Brooklyn Boro

What’s News for May 23-26

May 23, 2014 Brooklyn Daily Eagle
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A mother whose son was killed by a roadside bomb in Afghanistan while serving in the U.S. Marines came to a Bay Ridge Catholic school Friday morning to tell students about her child and to urge the kids to proudly fly the American flag on Memorial Day. Julie Schrock, of Lone Tree Colorado, who was in Brooklyn to serve as one of the grand marshals in the Kings County Memorial Day Parade, visited Saint Anselm Catholic Academy on 83rd Street, where she told a group of students how she is coping with the loss of her son. Her son, Marine Cpl. Max Donahue, died in Afghanistan in 2010. See brooklyneagle.com.

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DAILY TOP BROOKLYN NEWS
News for those who live, work and play in Brooklyn and beyond

 

On Wednesday, May 28 at noon, Brooklyn Bridge Park President Regina Myer and Brooklyn Historical Society President Deborah Schwartz, along with elected officials and community members, will unveil a series of signs and markers throughout Brooklyn Bridge Park that tell the history of the Brooklyn waterfront and highlight the ecological and sustainable features of the park. Placed from Pier 1 to Pier 6, the signs and footnotes reference little-known historical facts tied to the specific location, tell the story of the ecology present, or point out sustainable features used to build the beloved park.  To further enhance the visitor experience, an accompanying website (brooklynwaterfronthistory.org) delves deeper into the history, ecology and sustainability of the park, and is meant to serve as a walking companion for mobile device users.

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A Brooklyn man is getting the chance of a lifetime, serving on a nuclear submarine as a member of the U.S. Navy, where he is realizing his leadership qualities. Petty Officer 2nd Class Stephon R. Maynejackson, a 2009 graduate of Automotive High School in Williamsburg, is serving aboard the USS Columbia, a submarine currently based in Hawaii.

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According to The New York Times, tech startup Livestream — inspired by the “energy” of Brooklyn — is leaving its Chelsea offices to take over 3rd Ward’s old space at 195 Morgan Ave. in Bushwick. The rent is a third of what it was in Chelsea. Etsy, Kickstarter and Vice magazine are other companies that have recently taken office space in Brooklyn. (brownstoner.com)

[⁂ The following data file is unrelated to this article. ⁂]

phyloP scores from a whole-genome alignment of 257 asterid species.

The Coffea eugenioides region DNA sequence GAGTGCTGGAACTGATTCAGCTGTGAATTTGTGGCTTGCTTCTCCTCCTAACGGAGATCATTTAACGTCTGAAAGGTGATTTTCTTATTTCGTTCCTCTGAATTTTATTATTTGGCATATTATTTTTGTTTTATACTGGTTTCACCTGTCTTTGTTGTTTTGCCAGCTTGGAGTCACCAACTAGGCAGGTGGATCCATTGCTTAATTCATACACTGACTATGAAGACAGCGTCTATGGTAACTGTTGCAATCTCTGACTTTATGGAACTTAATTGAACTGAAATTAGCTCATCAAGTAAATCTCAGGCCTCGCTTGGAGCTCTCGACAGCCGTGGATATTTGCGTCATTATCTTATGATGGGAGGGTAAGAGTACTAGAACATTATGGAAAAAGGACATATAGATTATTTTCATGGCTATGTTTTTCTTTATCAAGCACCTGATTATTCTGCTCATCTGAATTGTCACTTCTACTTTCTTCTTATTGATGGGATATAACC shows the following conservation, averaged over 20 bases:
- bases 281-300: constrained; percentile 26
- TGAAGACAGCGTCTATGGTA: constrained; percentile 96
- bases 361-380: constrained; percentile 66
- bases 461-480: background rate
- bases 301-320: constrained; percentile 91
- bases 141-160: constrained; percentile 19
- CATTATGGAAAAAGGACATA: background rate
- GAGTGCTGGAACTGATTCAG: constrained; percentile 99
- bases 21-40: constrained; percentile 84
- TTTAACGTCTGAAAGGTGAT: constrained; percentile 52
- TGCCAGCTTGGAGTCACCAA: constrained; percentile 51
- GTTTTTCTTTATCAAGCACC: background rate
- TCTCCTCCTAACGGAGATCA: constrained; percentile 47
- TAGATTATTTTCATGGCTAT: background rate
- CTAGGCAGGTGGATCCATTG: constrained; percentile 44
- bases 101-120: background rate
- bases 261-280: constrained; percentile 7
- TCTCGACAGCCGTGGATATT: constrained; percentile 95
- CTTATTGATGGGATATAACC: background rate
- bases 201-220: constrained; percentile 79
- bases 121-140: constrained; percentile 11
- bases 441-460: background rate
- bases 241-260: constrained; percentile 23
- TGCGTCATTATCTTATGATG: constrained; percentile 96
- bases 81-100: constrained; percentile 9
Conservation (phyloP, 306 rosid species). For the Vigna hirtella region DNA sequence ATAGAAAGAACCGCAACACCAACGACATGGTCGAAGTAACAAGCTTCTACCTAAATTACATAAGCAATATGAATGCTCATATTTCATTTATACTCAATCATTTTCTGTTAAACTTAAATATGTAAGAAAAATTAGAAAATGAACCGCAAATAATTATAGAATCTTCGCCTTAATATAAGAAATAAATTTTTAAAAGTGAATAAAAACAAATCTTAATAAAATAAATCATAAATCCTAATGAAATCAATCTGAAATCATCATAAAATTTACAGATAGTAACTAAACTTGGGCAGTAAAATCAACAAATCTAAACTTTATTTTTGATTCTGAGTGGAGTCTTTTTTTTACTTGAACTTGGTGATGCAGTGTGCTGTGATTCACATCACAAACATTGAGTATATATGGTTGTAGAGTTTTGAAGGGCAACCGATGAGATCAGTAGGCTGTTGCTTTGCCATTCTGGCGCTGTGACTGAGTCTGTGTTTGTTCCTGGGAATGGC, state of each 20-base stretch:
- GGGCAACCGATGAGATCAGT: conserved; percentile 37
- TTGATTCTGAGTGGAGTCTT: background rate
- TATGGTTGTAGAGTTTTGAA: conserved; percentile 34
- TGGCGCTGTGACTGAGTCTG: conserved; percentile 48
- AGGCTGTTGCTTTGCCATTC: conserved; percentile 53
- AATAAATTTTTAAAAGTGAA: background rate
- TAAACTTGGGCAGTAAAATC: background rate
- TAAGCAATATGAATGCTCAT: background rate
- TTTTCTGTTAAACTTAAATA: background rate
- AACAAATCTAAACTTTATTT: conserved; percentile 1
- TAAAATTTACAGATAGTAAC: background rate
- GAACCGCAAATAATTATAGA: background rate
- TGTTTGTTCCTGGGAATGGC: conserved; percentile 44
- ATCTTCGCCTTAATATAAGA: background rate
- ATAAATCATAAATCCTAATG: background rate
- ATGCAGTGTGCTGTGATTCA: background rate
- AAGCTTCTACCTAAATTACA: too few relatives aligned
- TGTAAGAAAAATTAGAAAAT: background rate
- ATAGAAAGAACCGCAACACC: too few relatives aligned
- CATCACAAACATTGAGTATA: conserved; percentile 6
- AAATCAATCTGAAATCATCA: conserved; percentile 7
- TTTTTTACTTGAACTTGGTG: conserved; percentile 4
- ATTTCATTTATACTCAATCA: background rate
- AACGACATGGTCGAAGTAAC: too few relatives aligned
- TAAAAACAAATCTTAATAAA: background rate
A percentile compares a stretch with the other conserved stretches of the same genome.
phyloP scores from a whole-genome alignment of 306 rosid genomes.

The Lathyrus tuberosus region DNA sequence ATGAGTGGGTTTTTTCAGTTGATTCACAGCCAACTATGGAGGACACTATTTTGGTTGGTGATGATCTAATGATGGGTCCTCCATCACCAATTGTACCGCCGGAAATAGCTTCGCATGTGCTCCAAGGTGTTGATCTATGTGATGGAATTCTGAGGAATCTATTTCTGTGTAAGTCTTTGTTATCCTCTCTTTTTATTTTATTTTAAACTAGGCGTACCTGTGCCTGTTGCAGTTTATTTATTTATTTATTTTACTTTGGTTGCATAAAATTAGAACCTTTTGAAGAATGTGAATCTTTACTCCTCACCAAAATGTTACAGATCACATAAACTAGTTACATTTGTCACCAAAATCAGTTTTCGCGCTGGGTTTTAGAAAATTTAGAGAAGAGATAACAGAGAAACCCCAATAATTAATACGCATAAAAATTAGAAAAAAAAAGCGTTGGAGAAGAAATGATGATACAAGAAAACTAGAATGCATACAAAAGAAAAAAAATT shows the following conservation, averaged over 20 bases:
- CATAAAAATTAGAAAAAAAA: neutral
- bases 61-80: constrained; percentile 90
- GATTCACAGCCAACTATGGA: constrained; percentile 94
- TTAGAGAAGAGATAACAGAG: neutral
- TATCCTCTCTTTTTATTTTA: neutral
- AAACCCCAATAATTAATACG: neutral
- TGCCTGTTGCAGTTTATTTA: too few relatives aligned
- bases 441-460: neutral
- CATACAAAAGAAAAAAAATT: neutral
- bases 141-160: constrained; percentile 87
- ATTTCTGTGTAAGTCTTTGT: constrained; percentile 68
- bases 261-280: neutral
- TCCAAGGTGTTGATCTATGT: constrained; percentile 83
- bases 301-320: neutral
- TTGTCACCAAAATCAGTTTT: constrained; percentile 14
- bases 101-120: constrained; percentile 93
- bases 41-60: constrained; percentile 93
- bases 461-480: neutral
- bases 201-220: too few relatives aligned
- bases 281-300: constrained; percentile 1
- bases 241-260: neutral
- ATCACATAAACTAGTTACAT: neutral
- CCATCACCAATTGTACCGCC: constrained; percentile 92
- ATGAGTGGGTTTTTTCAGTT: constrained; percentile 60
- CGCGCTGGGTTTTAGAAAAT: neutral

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Original Music Workshop, a nonprofit based in Williamsburg, is creating a haven where unknown musicians can perform and record in a former sawdust factory at Wythe Avenue and North 6th Street. Designed by Bureau V LLC, the century-old building at 80 North 6th Street will eventually house a large chamber hall that will have the acoustic isolation of a recording studio. The double-height room also has a balcony for extra seating and can fit as many as 350 people standing on both levels. A 70-person orchestra can record in the performance space, which includes two isolated mixing rooms and a video editing room. There will also be a double-height lobby with a bar and an independently operated 74-seat restaurant. (brownstoner.com)

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The Brooklyn Navy Yard became a nationally-recognized landmark last week, after the U.S. Department of the Interior’s National Park Service added the iconic 300-acre industrial park to the National Register of Historic Places. Navy Yard officials believe the new status will make it easier to obtain federal funding for new projects. (NY Daily News)

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A Brooklyn judge that found abuse in a Brooklyn Family Court case has still allowed the child to return to her parents. Since the removal of their children, the parents have done “everything [ACS] has asked them to do and they have cooperated with every single court order,” Judge Lillian Wan noted. Observing that the child had spent “more of her life in foster care than…in the care of [a] parent,”   the judge concluded that “[t]he harm of continued removal outweighs the risk of harm posed by a release to the parents under ACS supervision.” See page 16.

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Jason Stevens, the fugitive owner of shuttered event space reBar, appeared in court last week and was indicted on tax evasion charges. Though many couples who had weddings planned at the space are now left in the lurch with their deposit money nowhere to be found, Stevens’ attorney insists those allegations are separate from the other charges. That doesn’t mean, though, that the couples are moving on. “There is talk about a class action suit,” said one man.

 


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